When the school packet arrived last week, I got choked up. Parked at the top of our long, winding driveway, I quickly scanned the forms for teacher names while the kids demanded to know if there was mail for them. “One second, guys,” I said.
It was the last day of July, a beautiful, spotless day and one day after Will turned five. He’s no longer a preschooler and the child’s clothing that ends in T no longer fits him. He’s a little boy going to school. And now, it’s one month until school begins, one month until both my children have schedules and teachers and projects. Paige will be going too, to preschool with Will’s first teacher. For the first time, they will both be in school.
Last year, while Will was in his final year of preschool, Paige went to a twice a month Stay-and-Play program vaguely associated with his school. At first, it was hard. She would sob with her cousin while I walked to the car with a pit in my stomach, wondering if I was scarring my baby by walking away. But then things got easier. She loved school. Now, she can’t wait to go back.
With that program, it was casual and forgiving. I knew both the teachers, and they never said a peep as I dropped her off late more often than not. But this year, things will be different. There is no margin for error in drop off when Will starts kindergarten — lateness will get him effort referrals. Both schools lock the doors, forcing you to truly announce your entrance when you are late.
My babies are going to school. A monogrammed backpack sits by our front door, waiting for that magical first day, along with two embroidered lunch bags. Soon, I will be packing lunches and snacks, whisking the kids out the door at an hour when I normally don’t even wake.
With one month to go, I want to make the most of our time. The school that Will will be attending starts homework young, so there will be worksheets to work on and books to read soon. But before that happens, before Paige stands in drop-off line, waiting for the preschool door to open, before any of it … I want them to enjoy the experiences and flavors of summertime.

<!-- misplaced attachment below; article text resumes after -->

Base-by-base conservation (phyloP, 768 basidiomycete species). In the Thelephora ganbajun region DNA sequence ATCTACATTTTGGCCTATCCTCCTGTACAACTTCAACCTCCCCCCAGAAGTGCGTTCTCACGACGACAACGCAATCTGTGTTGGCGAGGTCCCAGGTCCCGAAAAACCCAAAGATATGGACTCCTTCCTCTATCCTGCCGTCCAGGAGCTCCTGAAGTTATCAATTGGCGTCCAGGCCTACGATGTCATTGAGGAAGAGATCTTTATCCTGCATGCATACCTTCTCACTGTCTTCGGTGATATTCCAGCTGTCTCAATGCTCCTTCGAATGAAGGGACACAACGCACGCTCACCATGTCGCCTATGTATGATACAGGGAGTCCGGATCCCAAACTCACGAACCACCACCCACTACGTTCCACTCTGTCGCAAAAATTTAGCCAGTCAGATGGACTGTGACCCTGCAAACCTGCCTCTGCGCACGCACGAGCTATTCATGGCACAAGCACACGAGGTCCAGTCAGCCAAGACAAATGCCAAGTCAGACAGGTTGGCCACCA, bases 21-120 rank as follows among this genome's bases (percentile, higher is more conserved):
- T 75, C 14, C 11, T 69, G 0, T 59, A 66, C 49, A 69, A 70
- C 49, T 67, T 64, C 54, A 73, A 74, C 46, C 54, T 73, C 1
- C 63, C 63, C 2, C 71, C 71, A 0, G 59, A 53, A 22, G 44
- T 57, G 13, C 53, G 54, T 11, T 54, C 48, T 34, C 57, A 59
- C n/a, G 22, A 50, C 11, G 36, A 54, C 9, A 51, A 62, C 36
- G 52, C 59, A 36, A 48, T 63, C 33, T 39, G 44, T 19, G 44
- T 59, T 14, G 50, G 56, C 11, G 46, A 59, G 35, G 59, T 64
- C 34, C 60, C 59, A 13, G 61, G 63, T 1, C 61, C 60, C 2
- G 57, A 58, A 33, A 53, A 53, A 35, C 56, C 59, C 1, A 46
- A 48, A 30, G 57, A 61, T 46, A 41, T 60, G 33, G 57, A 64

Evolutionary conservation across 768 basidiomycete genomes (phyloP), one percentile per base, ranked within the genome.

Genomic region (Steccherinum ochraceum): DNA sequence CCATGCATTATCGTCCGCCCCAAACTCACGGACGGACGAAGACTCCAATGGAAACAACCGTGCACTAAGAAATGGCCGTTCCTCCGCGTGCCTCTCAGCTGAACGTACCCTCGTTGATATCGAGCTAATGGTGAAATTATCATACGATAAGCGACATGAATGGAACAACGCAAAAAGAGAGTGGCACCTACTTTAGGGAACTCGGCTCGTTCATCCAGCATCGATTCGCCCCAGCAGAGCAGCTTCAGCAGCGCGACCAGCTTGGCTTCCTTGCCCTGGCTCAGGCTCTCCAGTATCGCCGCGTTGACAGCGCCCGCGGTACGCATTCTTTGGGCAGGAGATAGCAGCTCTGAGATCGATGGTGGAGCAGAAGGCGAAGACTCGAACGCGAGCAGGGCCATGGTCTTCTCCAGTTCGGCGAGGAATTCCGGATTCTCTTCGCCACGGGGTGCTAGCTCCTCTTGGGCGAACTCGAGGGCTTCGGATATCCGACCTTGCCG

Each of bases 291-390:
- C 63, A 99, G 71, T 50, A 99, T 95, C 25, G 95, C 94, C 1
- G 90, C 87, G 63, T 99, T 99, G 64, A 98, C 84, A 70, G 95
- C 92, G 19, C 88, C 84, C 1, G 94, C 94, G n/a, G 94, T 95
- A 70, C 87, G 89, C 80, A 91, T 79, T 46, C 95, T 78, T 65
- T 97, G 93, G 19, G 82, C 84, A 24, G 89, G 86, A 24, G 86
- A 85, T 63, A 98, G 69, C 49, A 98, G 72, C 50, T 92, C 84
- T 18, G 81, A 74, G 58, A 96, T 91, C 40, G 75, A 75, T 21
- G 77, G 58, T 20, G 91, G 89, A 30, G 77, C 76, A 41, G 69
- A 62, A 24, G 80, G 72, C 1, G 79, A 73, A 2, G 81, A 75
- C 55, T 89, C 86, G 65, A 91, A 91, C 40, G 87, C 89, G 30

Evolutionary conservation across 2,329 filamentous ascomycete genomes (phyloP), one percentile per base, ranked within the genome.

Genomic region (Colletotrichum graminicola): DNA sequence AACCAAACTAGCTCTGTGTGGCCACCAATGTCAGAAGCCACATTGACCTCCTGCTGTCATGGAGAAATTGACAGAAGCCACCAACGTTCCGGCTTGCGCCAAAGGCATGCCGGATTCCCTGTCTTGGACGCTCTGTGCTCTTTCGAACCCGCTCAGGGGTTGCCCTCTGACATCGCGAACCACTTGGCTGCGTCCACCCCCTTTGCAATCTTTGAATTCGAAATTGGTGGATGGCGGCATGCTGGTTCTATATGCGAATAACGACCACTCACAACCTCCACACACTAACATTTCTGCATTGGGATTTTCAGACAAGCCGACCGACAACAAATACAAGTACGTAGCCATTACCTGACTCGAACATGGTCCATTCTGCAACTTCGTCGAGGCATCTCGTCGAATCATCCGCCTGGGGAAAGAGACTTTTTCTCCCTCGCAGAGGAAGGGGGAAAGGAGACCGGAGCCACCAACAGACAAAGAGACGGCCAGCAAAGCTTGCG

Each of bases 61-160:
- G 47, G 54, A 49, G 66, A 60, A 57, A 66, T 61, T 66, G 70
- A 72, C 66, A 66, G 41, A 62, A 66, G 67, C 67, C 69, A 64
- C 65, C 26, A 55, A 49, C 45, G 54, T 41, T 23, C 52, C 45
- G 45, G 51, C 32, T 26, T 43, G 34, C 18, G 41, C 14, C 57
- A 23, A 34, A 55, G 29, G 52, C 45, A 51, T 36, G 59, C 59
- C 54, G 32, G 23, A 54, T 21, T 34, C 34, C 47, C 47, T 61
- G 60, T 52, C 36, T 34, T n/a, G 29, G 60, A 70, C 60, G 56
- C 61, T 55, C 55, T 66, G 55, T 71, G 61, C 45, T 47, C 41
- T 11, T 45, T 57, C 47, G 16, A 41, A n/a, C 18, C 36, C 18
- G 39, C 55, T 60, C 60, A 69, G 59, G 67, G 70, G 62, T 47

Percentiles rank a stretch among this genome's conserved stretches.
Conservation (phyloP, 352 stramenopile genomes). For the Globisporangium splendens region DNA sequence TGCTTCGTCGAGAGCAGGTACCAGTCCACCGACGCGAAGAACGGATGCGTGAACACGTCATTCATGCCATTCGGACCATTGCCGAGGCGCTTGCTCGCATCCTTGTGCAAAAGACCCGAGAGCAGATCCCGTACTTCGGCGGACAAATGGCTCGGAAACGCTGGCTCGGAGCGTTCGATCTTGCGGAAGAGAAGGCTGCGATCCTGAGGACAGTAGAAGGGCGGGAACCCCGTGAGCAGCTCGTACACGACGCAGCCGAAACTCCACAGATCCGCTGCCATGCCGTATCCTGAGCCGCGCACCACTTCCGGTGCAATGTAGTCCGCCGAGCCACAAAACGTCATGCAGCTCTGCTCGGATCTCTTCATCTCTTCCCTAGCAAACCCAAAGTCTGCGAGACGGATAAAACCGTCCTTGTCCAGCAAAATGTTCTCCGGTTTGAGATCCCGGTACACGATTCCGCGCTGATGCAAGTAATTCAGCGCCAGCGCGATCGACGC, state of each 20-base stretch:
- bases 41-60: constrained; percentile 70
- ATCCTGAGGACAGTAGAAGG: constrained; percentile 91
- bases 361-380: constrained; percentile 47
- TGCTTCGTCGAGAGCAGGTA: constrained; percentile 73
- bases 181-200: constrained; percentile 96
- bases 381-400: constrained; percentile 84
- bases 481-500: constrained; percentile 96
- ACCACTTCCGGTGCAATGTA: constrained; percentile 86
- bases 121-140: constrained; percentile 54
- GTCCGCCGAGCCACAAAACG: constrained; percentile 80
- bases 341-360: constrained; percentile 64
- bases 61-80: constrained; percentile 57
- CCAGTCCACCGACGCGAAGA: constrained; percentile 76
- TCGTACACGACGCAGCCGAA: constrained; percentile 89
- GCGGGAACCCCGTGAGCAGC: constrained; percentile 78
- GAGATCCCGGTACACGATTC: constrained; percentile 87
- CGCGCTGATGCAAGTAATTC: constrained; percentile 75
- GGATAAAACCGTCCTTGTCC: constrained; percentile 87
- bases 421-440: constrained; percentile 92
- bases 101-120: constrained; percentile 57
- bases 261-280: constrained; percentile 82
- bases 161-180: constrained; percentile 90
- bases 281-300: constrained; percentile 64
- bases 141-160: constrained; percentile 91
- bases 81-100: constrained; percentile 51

For the next month, we’ll be doing, eating, cooking and playing. We have so many things to do before school starts. I have a list on my computer with things that I wanted to do this summer — a bucket list, if you will. There are about 20 items left … I intend to do them all.
We’ve already checked off some items — bike rides and beach days, outlet shopping and heading to farmers’ markets. But there are so many great things still to do.
Heading to farmers’ markets is something we’ve done every year since Will was a baby. It’s not just an item on a list, it’s a tradition for us. We are always stopping at farmers’ markets or heading to a nearby farm where we belong to a CSA program. It’s an important part of every summer, but even more so this one … when Will’s ability to drop in with me on a whim will be limited by his school schedule.
As for cooking, we are eating a lot of summer salads — particularly ones that are great for packing for picnic lunches or grabbing during the day for a fast bite. This recipe for Sesame Soy Napa Cabbage Slaw, which the kids loved, uses produce from that CSA box. It’s a cinch to make if you use a food processor for the shredding. And it’s perfect for packing up to take while we head off to have all sorts of adventure.
Now, if you will excuse me, we are off for an adventure today …
- 1 head Napa cabbage
- 2 carrots, peeled and grated
- 1 summer squash, grated
- 1 cucumber, grated
- ½ cup seasoned rice vinegar
- 1 tbsp dark sesame oil
- 1 tsp ground ginger
- 1 tsp garlic powder
- ¼ cup soy sauce
- Slice the Napa cabbage into ¼ inch slices, then cut in half. Wash well (a salad spinning device works great for this).
- Add the Napa cabbage, carrots, summer squash and cucumber to a large bowl and toss to combine.
- In a smaller bowl, whisk together the rice vinegar, sesame oil, ground ginger, garlic powder and soy sauce.
- Pour the dressing over the cabbage mixture and toss well. Let sit for 30 minutes or more before serving.
- This salad is best on day two and beyond. Store in an airtight container in the refrigerator for up to five days.
Category: Eating Locally, Homecooking, Gardening, Farm Fresh, Feeding Kids, Healthy Cooking, lunch, Mama's baby, picnic food, Quick and Easy Recipes, Raising Healthy Kids, Recipes, vegetables, vegetarian